To my friends that do not understand the anger and sadness many African-Americans feel right now, suffer me to recall your mind to anything that you learned about Emmett Till, Medgar Evers, Pleasy V. Ferguson, 3/5 compromise, Sean Bell, Sixteenth Street Bombing, or any event in history that you shook your head at in dismay because you could not imagine that your country had citizens like that or laws that allowed for the disenfranchisement and discrimination of black bodies. To you it may just be an ephemeral intellectual or emotional experience that you can pass off as something that just happened in the past. You may be able to say that America is no longer like that, that we surely have come far, that we have a black president, that our legal system is just and fair. History is not a dead subject. As such, I, like many African-Americans live with a history of terror every day, not because we are victims who can’t get over the bullshit of the past, but because the history is alive—that is the bull shit has not stopped, it just comes from a more “progressive” cow.
Though my entire identity is not shaped by this history of terror and an unjust legal system, it is part of who I am. I’ve had a gun pulled on me as a 12 year old, I’ve been on the wrong side of excessive force, I have been hand cuffed for no reason, and I was raised to fear da police. Beyond these outright forms of terror, I also experience micro-aggressions often because of the melanin of my skin. Micro-Aggressions that question if I went to Texas A&M in College Station or that question if I played a damn sport when I was there.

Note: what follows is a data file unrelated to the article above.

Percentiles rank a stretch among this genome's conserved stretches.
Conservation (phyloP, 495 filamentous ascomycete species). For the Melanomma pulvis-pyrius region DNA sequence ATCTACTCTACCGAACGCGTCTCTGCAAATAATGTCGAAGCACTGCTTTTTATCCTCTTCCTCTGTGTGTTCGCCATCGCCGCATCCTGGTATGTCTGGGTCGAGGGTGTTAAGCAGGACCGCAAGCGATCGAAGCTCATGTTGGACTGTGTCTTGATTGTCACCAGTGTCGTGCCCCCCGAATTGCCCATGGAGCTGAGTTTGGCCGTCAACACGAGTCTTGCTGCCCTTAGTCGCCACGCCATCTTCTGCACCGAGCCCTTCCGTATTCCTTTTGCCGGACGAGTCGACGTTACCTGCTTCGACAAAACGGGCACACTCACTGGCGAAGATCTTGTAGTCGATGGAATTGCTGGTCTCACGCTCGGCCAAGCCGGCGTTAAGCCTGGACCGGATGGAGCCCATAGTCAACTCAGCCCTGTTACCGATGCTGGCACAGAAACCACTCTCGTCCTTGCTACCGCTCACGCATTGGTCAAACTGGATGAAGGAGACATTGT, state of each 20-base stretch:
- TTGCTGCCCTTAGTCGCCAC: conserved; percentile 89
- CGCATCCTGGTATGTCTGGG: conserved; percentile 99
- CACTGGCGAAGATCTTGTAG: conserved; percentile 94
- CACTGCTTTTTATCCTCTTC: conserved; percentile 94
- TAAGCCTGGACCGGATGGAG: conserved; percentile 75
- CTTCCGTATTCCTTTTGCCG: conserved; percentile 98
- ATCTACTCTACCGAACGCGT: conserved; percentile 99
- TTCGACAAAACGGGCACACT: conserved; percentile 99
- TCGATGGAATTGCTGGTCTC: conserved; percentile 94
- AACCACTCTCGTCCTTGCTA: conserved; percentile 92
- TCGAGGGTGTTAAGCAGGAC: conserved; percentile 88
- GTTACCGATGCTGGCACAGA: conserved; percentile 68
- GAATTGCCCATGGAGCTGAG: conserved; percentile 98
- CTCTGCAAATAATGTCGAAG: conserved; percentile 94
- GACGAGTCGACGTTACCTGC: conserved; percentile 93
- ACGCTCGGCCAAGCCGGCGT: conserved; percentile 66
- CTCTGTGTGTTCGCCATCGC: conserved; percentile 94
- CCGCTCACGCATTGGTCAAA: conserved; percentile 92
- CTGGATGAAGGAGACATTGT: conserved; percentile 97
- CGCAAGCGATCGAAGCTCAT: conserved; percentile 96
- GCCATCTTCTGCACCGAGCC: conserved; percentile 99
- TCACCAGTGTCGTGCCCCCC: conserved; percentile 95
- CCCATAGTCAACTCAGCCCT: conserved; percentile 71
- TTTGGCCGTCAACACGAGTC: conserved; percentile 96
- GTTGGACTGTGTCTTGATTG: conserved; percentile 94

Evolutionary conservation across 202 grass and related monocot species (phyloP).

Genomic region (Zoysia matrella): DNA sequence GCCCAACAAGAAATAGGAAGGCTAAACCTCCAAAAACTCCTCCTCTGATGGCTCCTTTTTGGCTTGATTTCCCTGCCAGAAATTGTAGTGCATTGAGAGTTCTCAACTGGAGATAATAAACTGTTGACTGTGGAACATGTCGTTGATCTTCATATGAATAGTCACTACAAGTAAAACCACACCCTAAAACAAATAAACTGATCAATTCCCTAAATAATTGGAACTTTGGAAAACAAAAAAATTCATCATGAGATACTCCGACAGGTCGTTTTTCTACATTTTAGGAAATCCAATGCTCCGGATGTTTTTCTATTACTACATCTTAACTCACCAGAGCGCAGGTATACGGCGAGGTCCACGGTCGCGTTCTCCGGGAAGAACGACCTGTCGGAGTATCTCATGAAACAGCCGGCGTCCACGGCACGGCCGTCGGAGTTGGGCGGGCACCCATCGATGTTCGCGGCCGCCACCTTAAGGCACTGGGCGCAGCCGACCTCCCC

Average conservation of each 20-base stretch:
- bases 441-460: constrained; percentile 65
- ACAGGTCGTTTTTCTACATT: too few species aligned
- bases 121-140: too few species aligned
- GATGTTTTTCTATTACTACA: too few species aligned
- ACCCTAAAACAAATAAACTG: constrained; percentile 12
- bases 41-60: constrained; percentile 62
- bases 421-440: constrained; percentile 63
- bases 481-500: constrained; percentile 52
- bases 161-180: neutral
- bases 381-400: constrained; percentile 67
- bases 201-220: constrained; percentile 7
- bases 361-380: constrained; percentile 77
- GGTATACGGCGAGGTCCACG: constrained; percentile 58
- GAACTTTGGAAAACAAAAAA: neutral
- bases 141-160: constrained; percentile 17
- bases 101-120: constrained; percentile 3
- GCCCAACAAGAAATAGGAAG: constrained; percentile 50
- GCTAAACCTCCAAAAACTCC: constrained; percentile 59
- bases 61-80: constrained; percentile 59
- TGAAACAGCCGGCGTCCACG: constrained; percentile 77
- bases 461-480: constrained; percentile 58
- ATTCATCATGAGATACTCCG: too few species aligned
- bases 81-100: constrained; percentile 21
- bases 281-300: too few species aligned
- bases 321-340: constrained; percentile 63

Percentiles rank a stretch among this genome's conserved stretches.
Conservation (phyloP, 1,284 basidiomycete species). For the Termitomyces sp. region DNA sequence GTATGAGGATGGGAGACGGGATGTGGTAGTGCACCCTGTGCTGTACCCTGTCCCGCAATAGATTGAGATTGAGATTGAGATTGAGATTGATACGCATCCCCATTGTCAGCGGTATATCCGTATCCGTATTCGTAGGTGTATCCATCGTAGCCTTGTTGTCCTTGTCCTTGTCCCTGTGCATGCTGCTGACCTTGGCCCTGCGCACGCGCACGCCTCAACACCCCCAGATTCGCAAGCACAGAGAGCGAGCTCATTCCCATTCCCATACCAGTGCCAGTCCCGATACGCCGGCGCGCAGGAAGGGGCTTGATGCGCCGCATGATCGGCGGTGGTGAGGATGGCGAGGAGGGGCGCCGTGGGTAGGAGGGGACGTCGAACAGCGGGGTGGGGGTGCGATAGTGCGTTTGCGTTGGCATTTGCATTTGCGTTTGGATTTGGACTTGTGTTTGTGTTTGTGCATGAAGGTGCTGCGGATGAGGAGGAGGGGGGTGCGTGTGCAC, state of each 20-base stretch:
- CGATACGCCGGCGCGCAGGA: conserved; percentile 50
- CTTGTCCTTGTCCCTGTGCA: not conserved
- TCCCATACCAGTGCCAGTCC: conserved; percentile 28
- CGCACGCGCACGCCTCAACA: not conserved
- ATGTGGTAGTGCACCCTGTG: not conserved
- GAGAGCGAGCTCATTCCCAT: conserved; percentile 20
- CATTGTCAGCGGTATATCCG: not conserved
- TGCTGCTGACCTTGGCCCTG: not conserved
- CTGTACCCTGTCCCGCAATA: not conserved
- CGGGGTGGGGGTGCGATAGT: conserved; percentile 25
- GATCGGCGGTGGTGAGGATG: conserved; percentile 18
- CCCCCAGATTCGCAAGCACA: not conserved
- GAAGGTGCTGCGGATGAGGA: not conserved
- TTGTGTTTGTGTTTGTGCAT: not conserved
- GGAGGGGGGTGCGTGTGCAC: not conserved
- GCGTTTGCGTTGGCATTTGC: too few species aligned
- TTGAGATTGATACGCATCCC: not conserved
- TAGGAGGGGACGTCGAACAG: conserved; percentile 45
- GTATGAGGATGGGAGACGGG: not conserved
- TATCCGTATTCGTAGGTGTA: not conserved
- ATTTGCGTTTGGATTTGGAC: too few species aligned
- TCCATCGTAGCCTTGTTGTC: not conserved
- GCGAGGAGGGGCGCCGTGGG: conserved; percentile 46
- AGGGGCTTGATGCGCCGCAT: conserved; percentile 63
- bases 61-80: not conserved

Many of us were hoping that the outcome would correct history and that justice would prevail because the trial was part of our American experience–a life on trial and under constant surveillance. Further, the outcome was disheartening because Trayvon Martin could have very well been one of our sons. I have a 12 year old who is often the only black body in public spaces. This decision justifies his murder if he ever finds himself in a space that another believes his black body does not belong.
So no, there was no blood on the leaves this time, but there was blood on the grass. It was the blood of a young boy with college aspirations, a young boy who had not yet lived life on his own terms; he was a young boy who also sang America. Yet his chance to live out the freedoms and rights of America were first questioned then killed, and to me and many other African-Americans that is an all too familiar story.